By Asjylyn Loder
Tuesday, April 23, 2002
Colombia's high court frees a woman jailed for more than six years on charges she murdered her infant. Her version--that she was raped, hid the pregnancy and gave birth to a stillborn infant--was never investigated by local authorities.
(WOMENSENEWS)--In a triumph for the Colombian women's rights movement, a young woman wrongly convicted of strangling her newborn has been released after six years in prison. The Colombian Supreme Court ordered the release of Alba Lucia Rodriguez Cardona from a jail in Abejorral, a small town in the Andes, after deciding that the forensic evidence presented did not support the conviction.
Before she was released on March 8, Rodriguez had been serving a 42-year and six-month sentence, one of the longest sentences in Colombian history. The unprecedented severity of her sentence--in light of considerably shorter sentences being served by those convicted of kidnapping, narcotics trafficking and massacres--outraged women's rights activists.
The doctor who examined Rodriguez's newborn concluded that she had strangled the girl, but Rodriguez testified the baby died after complications during delivery in her home. Rodriguez said she concealed the pregnancy out of shame and fear after being raped by an acquaintance. The doctor and later two lower courts equated her hiding her pregnancy with premeditation of murder.
The case came to symbolize the gender bias that is believed to pervade the Colombian courts, despite the legislative progress of the last decade.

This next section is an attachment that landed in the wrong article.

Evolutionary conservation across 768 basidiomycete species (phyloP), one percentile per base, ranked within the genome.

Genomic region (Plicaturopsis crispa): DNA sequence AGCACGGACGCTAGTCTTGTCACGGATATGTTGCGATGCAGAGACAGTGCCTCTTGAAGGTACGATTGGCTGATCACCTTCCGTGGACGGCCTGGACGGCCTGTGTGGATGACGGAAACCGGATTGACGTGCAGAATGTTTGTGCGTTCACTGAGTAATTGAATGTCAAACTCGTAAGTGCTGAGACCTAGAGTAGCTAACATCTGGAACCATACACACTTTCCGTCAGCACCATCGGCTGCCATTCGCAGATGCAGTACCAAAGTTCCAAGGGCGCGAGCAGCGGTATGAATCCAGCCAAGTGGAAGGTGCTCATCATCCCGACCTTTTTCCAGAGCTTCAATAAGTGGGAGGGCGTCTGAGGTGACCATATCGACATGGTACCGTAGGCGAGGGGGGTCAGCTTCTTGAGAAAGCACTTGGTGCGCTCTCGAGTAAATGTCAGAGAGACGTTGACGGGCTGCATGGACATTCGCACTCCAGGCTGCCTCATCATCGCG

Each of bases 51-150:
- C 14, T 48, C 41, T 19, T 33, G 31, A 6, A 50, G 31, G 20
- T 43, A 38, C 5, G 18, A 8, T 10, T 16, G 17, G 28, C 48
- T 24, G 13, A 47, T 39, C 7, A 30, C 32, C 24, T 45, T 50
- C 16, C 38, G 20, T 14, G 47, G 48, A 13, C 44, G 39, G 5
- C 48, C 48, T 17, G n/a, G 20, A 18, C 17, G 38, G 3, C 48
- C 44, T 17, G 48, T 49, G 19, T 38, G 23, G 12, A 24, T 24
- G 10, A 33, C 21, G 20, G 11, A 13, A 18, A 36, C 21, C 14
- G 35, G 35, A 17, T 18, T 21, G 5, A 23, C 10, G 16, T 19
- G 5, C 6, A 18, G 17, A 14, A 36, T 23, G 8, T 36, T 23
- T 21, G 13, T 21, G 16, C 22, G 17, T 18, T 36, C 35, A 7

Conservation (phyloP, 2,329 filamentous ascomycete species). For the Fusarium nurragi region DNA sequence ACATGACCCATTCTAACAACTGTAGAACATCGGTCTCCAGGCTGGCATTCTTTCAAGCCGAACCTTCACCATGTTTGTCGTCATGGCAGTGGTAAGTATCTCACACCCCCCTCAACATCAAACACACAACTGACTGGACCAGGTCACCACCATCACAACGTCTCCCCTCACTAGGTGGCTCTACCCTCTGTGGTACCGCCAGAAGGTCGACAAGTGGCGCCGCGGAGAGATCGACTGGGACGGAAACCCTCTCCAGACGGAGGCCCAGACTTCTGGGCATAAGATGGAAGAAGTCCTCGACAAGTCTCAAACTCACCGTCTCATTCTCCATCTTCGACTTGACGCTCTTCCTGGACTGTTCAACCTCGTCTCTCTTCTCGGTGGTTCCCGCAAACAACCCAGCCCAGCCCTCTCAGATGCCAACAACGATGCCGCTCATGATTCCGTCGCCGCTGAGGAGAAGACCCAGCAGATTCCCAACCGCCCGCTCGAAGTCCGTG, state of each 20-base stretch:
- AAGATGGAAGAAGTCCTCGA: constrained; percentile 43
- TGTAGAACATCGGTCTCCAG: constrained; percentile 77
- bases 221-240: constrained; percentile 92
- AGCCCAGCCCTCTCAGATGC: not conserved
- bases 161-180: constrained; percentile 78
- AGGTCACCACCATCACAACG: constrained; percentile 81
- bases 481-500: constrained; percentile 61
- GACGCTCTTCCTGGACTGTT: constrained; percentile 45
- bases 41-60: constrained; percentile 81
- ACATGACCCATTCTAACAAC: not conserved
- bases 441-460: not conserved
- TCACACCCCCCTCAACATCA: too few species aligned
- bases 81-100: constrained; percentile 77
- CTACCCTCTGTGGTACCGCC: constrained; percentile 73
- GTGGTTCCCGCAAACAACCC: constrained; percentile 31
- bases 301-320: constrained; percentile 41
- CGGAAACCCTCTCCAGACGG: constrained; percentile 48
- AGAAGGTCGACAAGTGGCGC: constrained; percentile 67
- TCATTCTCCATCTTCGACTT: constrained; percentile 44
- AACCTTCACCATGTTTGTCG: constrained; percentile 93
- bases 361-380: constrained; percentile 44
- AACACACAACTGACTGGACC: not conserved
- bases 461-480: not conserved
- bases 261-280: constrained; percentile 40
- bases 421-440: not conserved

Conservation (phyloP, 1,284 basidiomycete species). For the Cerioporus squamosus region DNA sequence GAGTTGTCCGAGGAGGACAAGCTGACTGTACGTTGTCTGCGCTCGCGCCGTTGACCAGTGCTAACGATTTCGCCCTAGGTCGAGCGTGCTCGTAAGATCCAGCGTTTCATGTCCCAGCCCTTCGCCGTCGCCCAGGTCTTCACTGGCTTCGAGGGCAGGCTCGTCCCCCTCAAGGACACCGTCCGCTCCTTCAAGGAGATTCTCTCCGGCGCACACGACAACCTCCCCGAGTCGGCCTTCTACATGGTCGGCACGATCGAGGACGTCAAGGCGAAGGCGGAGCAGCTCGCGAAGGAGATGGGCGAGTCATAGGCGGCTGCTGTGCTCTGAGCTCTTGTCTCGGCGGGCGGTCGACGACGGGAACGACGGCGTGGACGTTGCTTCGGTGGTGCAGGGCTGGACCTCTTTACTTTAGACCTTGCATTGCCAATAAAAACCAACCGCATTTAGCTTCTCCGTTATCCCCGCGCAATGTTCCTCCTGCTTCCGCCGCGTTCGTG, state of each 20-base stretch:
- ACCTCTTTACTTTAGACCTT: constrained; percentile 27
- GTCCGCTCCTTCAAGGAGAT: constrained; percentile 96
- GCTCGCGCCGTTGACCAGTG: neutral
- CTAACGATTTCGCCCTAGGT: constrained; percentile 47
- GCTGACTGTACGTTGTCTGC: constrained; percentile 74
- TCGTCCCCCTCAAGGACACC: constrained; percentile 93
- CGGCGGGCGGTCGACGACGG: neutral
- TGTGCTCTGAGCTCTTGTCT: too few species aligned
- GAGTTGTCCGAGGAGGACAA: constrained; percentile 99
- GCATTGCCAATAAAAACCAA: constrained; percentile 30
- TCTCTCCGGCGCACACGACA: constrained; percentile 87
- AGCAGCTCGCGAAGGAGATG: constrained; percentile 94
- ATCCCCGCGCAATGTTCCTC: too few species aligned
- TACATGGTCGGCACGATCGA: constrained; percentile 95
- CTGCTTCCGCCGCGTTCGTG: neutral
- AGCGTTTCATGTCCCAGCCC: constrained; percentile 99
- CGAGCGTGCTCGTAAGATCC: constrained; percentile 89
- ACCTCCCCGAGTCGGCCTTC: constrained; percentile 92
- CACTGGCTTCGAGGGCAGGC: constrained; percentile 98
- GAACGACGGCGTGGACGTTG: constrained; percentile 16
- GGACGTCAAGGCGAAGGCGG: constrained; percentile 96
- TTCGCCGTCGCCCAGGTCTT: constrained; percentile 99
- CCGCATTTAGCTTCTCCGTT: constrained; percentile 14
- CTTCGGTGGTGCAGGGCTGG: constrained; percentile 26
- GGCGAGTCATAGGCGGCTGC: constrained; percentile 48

"The case at all levels--the response of the public defender, the response of the male lawyer, the response of the physician that was supposed to take care of Rodriguez when she was bleeding, the response of the forensic physician, the response of the judge--it was all based on bias," said Viviana Krsticevic, executive director of the Center for Justice and International Law.
In December 2000, the center brought Rodriguez's case before the Inter-American Commission on Human Rights, the monitoring body that oversees human rights practices in the Western Hemisphere. That case, separate from the Colombian court system, has not yet been heard.
Colombian laws governing women's rights are the most progressive in Latin America and among the most progressive in the world, but implementation of those laws has been inconsistent.
"All over Latin America, judges, they reproduce the dominant culture," said Julieta Lemaitre, co-editor of "Cuerpo y Derecho: legislacion y jurisprudencia en America Latina," ("Bodies and Rights: Legislation and Jurisprudence in Latin America") a book that reviewed the rulings of Latin American judges in sexual and reproductive cases from 1989 through 2001.
"Most of the situations where women are vulnerable to human rights violations are related to sexuality and reproduction," she said. For example, one Colombian case ruled that Viagra was covered by health insurance while another case ruled that fertility treatments for women were not covered.
Under treaties governed by the United Nations and the Organization of American States, Colombia is required to implement international conventions governing women's rights. In 1991, Colombia created the Constitutional Court and amended its constitution to incorporate international rights standards.
While the decisions of the higher courts tend to be more progressive, impediments to reproductive freedom exist at all levels, Lemaitre said. The Colombian Constitutional Court has ruled that the right to life begins at conception and is independent of the right to life of the mother. In addition, the court has ruled that a woman's right to determine the number of children she will bear ends at conception.
After giving birth in her home on April 4, 1996, Rodriguez was rushed to the hospital with life-threatening labor complications. Dr. Jairo Gomez examined Rodriguez and the dead infant and concluded that Rodriguez had strangled her infant daughter, according to Colombia's Supreme Court decision. Rodriguez was sent from the hospital directly to jail.